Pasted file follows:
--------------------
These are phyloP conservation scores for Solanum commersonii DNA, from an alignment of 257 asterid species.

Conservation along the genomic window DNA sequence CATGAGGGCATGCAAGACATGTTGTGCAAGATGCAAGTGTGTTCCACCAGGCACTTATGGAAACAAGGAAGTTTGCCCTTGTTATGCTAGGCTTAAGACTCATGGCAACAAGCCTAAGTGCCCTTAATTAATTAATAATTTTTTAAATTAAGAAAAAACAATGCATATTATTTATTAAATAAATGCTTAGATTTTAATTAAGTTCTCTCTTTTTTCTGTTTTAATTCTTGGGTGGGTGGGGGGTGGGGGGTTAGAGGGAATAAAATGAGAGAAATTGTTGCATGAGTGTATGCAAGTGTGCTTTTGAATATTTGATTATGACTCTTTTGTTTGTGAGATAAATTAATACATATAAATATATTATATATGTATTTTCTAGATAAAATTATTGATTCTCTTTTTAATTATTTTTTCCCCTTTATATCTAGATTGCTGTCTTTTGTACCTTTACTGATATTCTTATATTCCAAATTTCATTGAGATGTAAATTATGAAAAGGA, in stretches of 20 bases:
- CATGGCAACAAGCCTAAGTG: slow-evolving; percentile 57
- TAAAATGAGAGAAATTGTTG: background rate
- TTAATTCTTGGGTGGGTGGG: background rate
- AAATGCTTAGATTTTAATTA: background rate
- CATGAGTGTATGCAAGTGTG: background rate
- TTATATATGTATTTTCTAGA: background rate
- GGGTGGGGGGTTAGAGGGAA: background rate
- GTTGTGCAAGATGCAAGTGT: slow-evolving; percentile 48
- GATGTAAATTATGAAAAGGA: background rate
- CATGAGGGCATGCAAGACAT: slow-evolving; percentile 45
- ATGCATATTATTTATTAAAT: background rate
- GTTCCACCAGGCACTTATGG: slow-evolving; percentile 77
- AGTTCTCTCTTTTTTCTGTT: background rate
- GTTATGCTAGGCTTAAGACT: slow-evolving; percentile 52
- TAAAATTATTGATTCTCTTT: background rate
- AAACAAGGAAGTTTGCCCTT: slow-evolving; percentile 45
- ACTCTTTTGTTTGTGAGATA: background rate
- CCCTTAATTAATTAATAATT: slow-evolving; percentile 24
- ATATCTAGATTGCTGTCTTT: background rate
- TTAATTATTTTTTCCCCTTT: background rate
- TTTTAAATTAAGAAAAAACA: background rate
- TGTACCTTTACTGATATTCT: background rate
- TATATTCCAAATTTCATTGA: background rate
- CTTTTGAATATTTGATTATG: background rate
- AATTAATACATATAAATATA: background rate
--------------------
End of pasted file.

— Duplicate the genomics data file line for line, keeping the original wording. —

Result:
These are phyloP conservation scores for Solanum commersonii DNA, from an alignment of 257 asterid species.

Conservation along the genomic window DNA sequence CATGAGGGCATGCAAGACATGTTGTGCAAGATGCAAGTGTGTTCCACCAGGCACTTATGGAAACAAGGAAGTTTGCCCTTGTTATGCTAGGCTTAAGACTCATGGCAACAAGCCTAAGTGCCCTTAATTAATTAATAATTTTTTAAATTAAGAAAAAACAATGCATATTATTTATTAAATAAATGCTTAGATTTTAATTAAGTTCTCTCTTTTTTCTGTTTTAATTCTTGGGTGGGTGGGGGGTGGGGGGTTAGAGGGAATAAAATGAGAGAAATTGTTGCATGAGTGTATGCAAGTGTGCTTTTGAATATTTGATTATGACTCTTTTGTTTGTGAGATAAATTAATACATATAAATATATTATATATGTATTTTCTAGATAAAATTATTGATTCTCTTTTTAATTATTTTTTCCCCTTTATATCTAGATTGCTGTCTTTTGTACCTTTACTGATATTCTTATATTCCAAATTTCATTGAGATGTAAATTATGAAAAGGA, in stretches of 20 bases:
- CATGGCAACAAGCCTAAGTG: slow-evolving; percentile 57
- TAAAATGAGAGAAATTGTTG: background rate
- TTAATTCTTGGGTGGGTGGG: background rate
- AAATGCTTAGATTTTAATTA: background rate
- CATGAGTGTATGCAAGTGTG: background rate
- TTATATATGTATTTTCTAGA: background rate
- GGGTGGGGGGTTAGAGGGAA: background rate
- GTTGTGCAAGATGCAAGTGT: slow-evolving; percentile 48
- GATGTAAATTATGAAAAGGA: background rate
- CATGAGGGCATGCAAGACAT: slow-evolving; percentile 45
- ATGCATATTATTTATTAAAT: background rate
- GTTCCACCAGGCACTTATGG: slow-evolving; percentile 77
- AGTTCTCTCTTTTTTCTGTT: background rate
- GTTATGCTAGGCTTAAGACT: slow-evolving; percentile 52
- TAAAATTATTGATTCTCTTT: background rate
- AAACAAGGAAGTTTGCCCTT: slow-evolving; percentile 45
- ACTCTTTTGTTTGTGAGATA: background rate
- CCCTTAATTAATTAATAATT: slow-evolving; percentile 24
- ATATCTAGATTGCTGTCTTT: background rate
- TTAATTATTTTTTCCCCTTT: background rate
- TTTTAAATTAAGAAAAAACA: background rate
- TGTACCTTTACTGATATTCT: background rate
- TATATTCCAAATTTCATTGA: background rate
- CTTTTGAATATTTGATTATG: background rate
- AATTAATACATATAAATATA: background rate